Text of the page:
NetGuide NZ - Four in 10 Kiwis unaware of mobile security policies

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Four in 10 Kiwis unaware of mobile security policies

Kiwi organisations are unaware of company security policies despite acknowledging mobile security as a top priority.

According to findings from research group Unisys, while most Kiwi firms are implementing security measures related to smartphones and tablets in the workplace, many are not enforcing them consistently.

The 2012 New Zealand “Consumerisation of IT” research into enterprise mobility found that 80% of companies believe security to be of great concern when allowing employees to access business data via a smartphone or tablets.

Despite coming in considerably higher than the global average of 56%, fewer firms are taking sophisticated security measures with only 37% considering token-based authentication and 10% biometric-based authentication.

“Most organisations are relying on passwords, a relatively primitive solution, to secure their mobile devices and applications,” says John Kendall, security program director, Unisys Asia Pacific.

“A truly effective security approach requires a combination of strong policy and technology as well as the means to enforce both.

“The risk of a data breach via compromised passwords is higher in a mobile environment because mobile devices can be easily lost or stolen.

"Unisys recommends that organisations consider multifactor authentication, where the employee is identified not only by ‘what they know’ (a PIN or password) but also by ‘who they are’ (a biometric such as a fingerprint or face scan) to protect sensitive assets."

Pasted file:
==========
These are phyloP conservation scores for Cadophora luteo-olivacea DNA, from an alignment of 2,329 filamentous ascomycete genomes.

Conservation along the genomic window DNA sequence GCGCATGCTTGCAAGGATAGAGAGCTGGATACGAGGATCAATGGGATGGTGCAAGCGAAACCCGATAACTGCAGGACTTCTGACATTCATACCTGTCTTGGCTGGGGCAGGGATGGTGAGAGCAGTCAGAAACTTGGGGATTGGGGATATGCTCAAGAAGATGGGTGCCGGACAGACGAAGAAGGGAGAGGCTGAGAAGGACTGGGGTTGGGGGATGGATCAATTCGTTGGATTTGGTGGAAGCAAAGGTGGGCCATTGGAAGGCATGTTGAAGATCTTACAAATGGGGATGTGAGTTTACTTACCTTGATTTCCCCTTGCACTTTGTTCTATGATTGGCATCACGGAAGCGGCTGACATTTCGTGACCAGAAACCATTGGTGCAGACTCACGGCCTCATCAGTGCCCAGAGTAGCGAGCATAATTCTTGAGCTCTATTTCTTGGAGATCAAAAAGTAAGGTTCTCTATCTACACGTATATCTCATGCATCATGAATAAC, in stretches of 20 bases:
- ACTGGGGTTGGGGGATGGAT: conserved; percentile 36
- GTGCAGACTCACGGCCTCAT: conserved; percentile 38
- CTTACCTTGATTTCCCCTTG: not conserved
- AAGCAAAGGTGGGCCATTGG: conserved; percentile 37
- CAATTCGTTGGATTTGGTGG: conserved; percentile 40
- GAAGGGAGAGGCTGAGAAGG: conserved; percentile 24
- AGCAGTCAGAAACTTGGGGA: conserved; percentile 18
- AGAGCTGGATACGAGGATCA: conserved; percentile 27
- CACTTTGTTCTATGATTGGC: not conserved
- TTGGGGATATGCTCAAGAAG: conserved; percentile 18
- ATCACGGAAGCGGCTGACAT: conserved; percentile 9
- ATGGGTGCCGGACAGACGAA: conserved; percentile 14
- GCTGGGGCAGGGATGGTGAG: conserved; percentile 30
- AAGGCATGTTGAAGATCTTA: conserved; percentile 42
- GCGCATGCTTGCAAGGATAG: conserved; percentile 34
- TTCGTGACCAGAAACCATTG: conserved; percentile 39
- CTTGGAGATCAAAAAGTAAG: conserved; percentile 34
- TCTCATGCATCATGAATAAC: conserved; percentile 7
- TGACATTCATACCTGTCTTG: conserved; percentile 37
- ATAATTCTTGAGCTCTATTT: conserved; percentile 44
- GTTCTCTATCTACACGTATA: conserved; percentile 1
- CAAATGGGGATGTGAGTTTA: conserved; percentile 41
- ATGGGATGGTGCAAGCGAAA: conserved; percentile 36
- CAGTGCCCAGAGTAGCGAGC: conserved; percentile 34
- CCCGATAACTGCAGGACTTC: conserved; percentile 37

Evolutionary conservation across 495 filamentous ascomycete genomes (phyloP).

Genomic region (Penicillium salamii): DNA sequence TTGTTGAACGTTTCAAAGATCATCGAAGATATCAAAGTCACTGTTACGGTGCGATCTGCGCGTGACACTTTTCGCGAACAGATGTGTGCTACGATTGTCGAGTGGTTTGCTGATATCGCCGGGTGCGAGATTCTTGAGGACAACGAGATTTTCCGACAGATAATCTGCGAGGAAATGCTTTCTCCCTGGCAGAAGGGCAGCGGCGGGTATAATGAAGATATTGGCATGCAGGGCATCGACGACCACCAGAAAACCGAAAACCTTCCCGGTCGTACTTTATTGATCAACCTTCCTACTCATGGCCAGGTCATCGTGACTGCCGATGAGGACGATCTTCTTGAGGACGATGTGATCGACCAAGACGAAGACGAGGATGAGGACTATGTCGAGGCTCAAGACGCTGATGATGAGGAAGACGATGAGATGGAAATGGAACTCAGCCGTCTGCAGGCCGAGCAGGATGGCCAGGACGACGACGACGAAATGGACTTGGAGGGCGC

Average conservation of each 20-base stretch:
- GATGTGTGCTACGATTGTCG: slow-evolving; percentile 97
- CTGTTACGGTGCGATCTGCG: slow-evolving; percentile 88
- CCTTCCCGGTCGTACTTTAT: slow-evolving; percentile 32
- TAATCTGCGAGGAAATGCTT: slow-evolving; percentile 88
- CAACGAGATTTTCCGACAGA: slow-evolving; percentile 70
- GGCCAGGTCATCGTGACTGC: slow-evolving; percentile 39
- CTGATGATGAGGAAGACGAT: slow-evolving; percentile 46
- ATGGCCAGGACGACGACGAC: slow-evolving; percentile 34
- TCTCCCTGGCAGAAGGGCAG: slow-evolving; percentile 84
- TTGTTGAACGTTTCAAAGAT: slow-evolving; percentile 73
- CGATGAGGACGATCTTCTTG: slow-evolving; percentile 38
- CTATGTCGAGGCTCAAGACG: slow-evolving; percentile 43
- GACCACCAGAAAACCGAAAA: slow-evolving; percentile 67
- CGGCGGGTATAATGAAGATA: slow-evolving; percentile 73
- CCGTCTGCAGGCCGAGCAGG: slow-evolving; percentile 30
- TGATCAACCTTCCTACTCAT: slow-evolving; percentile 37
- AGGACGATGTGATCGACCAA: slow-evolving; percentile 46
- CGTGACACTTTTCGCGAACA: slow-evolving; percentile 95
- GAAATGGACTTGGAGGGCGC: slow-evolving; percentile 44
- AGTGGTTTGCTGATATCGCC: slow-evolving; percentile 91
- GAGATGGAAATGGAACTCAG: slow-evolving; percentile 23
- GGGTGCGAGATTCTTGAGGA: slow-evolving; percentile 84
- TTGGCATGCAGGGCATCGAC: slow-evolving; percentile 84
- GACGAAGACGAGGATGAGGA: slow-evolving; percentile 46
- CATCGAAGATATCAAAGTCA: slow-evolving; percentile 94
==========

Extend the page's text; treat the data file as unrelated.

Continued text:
The report says 73% of surveyed New Zealand organisations cite implementing or improving mobile security as being a top priority in the next year as 67% aim to deploy password-based authentication for mobile users by 2013.

“BYO apps bring a two-fold security risk, sometimes easily downloadable apps can be malicious vehicles for network breaches and data theft," Kendall says.

"To avoid negative consequences of employees’ using unauthorised software, organisations can create a company ‘app store’ that contains approved, secure software – either developed internally or purchased from a third party – to safely provide employees with the capabilities they need to do their work productively.

“The good news is that today’s mobile world is necessitating – and enabling – sophisticated new approaches to security.

"For example, attribute-based access control is an emerging technology that grants access based not only on the nature of the data and the individual requesting access.

"It also factors in the location from which access is being requested and the method used to authenticate identity – for example, requiring a fingerprint rather than a password for access to more sensitive information.

“Attribute-based access control also identifies anything about the access request outside the employee’s normal pattern, such as attempts to access information they don’t normally access or at hours outside their normal work schedule.

"Such approaches help stop data breaches before they happen by automatically enforcing appropriate security measures."

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